Compare it with the Specialized Crux Elite and you're getting a bike that's a similar spec and weight for £500 less. It's maybe not quite as refined, but it's still a very good race platform. If you turn up on the start line with this – albeit maybe with a change of tyres – then you're basically out of excuses.
Very well-specced race machine that's a good value privateer package
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road.cc test report
Make and model: Norco Threshold C Rival 1
Size tested: 58cm
About the bike
State the frame and fork material and method of construction. List the components used to build up the bike.
FRAME Threshold Mid-Mod Carbon - TA Disc
FORK Threshold Mid-Mod Full Carbon - TA Disc
SEAT POST Norco 27.2mm - Black Stealth
SEAT POST CLAMP CNC Alloy - Black
SADDLE Norco Cross Race w/Chromo Rails - Black
SHIFTER CASING Shift Housing w/Sealed End - Black / Lime
HEADSET SPACER 2x10mm Matte UD Carbon / 1x5mm Alloy
TOP CAP Alloy w/Norco Shield Logo - Grey
STEM Norco - Black Stealth
HANDLEBAR Norco Compact - Black Stealth
GRIPS Norco Ultra-Comfort 3mm - Black/Lime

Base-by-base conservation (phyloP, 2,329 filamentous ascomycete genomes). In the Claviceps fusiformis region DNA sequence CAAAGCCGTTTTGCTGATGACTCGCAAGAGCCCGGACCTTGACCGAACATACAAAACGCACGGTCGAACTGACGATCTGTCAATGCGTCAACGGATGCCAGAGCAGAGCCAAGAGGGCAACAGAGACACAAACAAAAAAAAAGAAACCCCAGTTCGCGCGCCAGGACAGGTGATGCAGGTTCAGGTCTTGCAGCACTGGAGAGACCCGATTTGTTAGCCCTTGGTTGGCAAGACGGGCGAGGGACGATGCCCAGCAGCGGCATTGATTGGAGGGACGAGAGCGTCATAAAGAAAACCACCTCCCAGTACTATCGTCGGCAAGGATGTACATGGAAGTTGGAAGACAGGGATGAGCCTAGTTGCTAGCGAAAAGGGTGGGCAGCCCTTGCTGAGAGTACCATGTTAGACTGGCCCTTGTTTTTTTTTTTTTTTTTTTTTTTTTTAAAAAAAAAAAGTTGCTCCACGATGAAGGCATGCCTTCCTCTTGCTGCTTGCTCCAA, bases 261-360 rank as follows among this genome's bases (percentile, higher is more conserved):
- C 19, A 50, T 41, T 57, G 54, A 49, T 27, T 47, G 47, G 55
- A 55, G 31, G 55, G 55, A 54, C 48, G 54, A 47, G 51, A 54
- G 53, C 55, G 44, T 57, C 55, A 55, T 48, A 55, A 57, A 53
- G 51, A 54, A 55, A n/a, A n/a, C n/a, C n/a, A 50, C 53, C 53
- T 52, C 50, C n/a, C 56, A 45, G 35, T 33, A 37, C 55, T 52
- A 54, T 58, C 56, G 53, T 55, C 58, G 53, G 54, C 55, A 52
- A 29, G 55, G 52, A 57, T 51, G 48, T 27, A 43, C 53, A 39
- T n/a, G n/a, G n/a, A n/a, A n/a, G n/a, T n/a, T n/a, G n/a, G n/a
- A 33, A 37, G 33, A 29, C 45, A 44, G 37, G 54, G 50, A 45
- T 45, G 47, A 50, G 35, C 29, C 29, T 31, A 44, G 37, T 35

FRONT BRAKE Sram Rival 1 Hydraulic Disc w/160mm Rotor
REAR BRAKE Sram Rival 1 Hydraulic Disc w/140mm Rotor
CHAIN TENSIONER N/A
BRAKE LEVERS Sram Rival 1 Hydraulic Disc
BRAKE CABLE CASING Sram Hydraulic Brake Hose
RIMS A-Class CXD4 - Tubeless Ready Design
TIRES Clement Crusade PDX 700 x 33c
TUBES Presta Valve - 48mm valve
FRONT HUB N/A
REAR HUB A-Class CXD4 Sealed Bearing - 12x142mm
SPOKES/NIPPLES Alex Stainless Black
SHIFTER FRONT Sram Rival 1 Hydraulic Disc Brake
SHIFTER REAR Sram Rival 1 Hydraulic Disc Brake/11s Shifter
FRONT DERAILLEUR N/A
REAR DERAILLEUR Sram Rival 1 Medium Cage
CASSETTE Sram PG1130 11-32T
CRANKSET Sram Rival 1 42T - Black
BOTTOM BRACKET Sram PressFit30
CHAIN Sram PC1130
Tell us what the bike is for, and who it's aimed at. What do the manufacturers say about it? How does that compare to your own feelings about the bike?
Norco's cyclocross race machine was designed and developed on Canada's Pacific Coast: a region characterized by rugged landscapes and abundant precipitation. The all-new Threshold is a product of our demanding environment and a symbol of Norco's distinctly Canadian take on the cyclocross tradition. Tested on the trails and proven on the racecourse, the Threshold is how Norco does cyclocross
THRESHOLD CARBON KEY BENEFITS
SUB-1000G CARBON FRAME WITH SIZE-SCALED TUBING:
lightweight for easy shouldering, lateral stiffness for maximum power transfer and vertical compliance so riders can stay on the gas all race long.
FULL CARBON FORK WITH 15MM THRU AXLE:
delivers maximum front-end stiffness for enhanced responsiveness and control through rough, rutted terrain.
GIZMO UNIVERSAL CABLE ROUTING SYSTEM:
fully proprietary system prevents cable rattle at entry/exit points and within the frame; keeps water and debris outside the frame where it belongs.